In this guest post Christoph Engelhardt talks about why link building is an important part of online marketing and the most effective ways to do it.
When you are promoting your product online, there is a myriad of different ways to do it: Display Ads, Google Adwords, Facebook Ads, Social Media, Email Marketing, Online PR, and SEO – to just name a few.
Deciding on the right method for your business can be tricky. They are all so different. Some of those methods can be turned on and off like a faucet; others are more like a flywheel that need a lot of pushing to get going, but will keep delivering results after you’ve stopped.
Hopefully you’re in it for the long haul, so I’m going to talk about a strategy that is more of a flywheel: link building. Building links on the internet is a long-term strategy that factors into multiple traction channels.
Inside this article you will learn:
- How to supercharge your PR, SEO, and Content Marketing with outreach marketing.
- How you can get more links to your website without angering the Google gods.
- At least 3 different ways to find high-quality outreach and link building opportunities.
- The secret to drafting the perfect outreach email.
I’ve been in online business for more than a decade now. I’ve been struggling with moonlighting multiple products to profitability, online marketing and SEO long enough to call myself “somewhat of an expert” on those topics. ;-)
I want to share with you what I have learned in those years to help you avoid making the same mistakes I made.
Let’s get started.
On the ethics of SEO and link building
SEO and link building in particular are often seen as scammy online marketing tactics and I won’t deny that there is some merit to that argument. SEO for the first 10 years has been a lot like the Wild West – minus the random killings. There was no one to effectively enforce the “law of the land” and spammers thrived.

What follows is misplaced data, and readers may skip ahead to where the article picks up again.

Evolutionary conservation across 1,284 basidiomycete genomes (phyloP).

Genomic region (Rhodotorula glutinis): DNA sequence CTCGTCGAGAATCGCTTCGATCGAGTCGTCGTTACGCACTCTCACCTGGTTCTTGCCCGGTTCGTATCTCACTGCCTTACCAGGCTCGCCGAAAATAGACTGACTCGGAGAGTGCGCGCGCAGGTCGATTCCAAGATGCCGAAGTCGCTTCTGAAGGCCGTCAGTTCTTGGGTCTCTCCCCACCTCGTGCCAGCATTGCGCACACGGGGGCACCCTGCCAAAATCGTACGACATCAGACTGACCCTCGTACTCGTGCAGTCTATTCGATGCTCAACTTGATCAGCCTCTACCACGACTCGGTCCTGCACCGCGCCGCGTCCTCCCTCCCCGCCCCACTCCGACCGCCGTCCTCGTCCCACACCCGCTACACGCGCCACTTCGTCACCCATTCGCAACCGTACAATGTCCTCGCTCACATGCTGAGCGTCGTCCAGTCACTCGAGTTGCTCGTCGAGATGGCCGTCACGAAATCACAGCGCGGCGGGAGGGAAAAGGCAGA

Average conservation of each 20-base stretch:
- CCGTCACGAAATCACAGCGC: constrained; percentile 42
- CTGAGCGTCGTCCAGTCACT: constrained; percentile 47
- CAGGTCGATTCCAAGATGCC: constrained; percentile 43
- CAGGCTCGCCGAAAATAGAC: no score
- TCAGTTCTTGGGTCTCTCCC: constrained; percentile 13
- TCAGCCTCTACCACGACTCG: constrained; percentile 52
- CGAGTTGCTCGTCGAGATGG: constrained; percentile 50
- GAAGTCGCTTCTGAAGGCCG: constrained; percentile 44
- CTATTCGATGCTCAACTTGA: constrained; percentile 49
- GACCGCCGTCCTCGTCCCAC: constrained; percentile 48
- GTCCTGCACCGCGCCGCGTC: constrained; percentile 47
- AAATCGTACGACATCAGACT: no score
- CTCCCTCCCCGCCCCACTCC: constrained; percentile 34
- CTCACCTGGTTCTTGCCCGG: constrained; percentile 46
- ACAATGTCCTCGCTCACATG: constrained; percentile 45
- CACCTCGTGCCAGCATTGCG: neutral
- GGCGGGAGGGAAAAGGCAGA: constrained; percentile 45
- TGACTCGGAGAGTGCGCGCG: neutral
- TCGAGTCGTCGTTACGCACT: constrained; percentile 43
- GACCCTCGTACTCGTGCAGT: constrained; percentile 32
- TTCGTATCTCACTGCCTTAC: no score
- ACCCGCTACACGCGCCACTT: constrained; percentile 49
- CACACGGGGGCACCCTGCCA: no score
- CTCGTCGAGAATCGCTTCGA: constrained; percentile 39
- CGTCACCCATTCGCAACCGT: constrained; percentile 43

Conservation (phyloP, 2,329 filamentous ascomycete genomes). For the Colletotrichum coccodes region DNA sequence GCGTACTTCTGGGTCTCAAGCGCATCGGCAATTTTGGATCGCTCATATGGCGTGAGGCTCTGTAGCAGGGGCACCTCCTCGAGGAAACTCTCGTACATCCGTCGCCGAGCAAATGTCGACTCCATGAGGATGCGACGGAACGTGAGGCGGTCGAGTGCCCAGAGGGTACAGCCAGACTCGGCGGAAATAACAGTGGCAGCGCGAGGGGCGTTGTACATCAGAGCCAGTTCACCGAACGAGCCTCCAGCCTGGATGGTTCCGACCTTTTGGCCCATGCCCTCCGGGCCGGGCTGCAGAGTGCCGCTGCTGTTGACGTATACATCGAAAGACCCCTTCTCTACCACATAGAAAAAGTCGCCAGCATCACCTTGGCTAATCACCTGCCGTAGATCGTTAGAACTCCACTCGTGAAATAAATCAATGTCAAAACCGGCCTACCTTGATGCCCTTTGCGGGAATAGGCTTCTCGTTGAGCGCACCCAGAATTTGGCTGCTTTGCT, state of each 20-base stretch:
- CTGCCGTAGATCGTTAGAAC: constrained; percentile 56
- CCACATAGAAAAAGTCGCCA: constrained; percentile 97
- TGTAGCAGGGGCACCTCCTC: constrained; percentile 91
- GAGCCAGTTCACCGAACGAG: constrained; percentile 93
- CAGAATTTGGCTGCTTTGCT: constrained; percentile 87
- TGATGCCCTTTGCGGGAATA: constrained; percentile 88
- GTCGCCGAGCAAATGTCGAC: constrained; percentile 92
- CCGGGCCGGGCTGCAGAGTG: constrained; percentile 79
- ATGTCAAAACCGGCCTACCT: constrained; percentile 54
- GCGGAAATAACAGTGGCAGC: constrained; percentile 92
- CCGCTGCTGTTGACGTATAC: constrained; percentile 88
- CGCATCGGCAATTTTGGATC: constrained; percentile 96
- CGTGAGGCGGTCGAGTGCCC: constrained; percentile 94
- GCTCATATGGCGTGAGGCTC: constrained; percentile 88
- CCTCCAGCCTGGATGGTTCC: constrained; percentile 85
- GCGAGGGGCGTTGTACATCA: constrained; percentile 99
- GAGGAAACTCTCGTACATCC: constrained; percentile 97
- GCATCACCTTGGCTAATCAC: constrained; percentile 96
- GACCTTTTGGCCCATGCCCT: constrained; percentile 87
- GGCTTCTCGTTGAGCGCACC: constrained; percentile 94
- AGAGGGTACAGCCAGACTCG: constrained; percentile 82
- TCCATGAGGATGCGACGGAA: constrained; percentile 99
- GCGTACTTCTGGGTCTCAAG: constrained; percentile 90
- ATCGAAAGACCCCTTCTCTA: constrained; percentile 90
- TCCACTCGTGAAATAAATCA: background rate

Yes, you could cheat your way to the top of Google’s search results in the past. BUT, it is getting harder and harder with every passing day. Getting to #1 on Google today means you have to “dot the i’s and cross the t’s” in technical SEO (more on what this is later) and get some buzz going for your product – i.e. build some links.
“Link building” as a term is loathed by white-hat SEOs, as it implies spamming comment sections on random blogs and free web directories. They would much rather talk about “earning links” through “Content Marketing” and “Social Amplification”. That’s fine by me, but make no mistake: Having a rich and diverse link profile for your website is still THE major ranking factor for Google’s search results.
Spreading your links around the world wide web isn’t a problem per se. Links are what make the world wide web a WEB in the first place. But the way you do it makes all the difference: If you’re leaving useless comments on unrelated blogs, you’ll do more harm than good. If you get your product reviewed (without paying for it) on a major website where your target audience hangs out, the value gained can hardly be put into words.
Fundamentally, whenever you do any sort of online marketing you are building links. Sharing your content on social media? You’re sharing a link back to your content, because you want people to click that link. Buying Adwords? You’re buying links right on Google’s website. Sharing your news release in a PR campaign? You’re spreading your links.
This means that, if you have a website, you’ve probably started building links without thinking too much about it. All you need to do is be more intentional and active in your efforts.
Why you should include outreach marketing in your marketing mix
Building links helps you in two distinct ways: a) you’re getting referral traffic directly via the links you get, b) the links you get improve your rankings in the search engines, bringing you additional organic SEO traffic.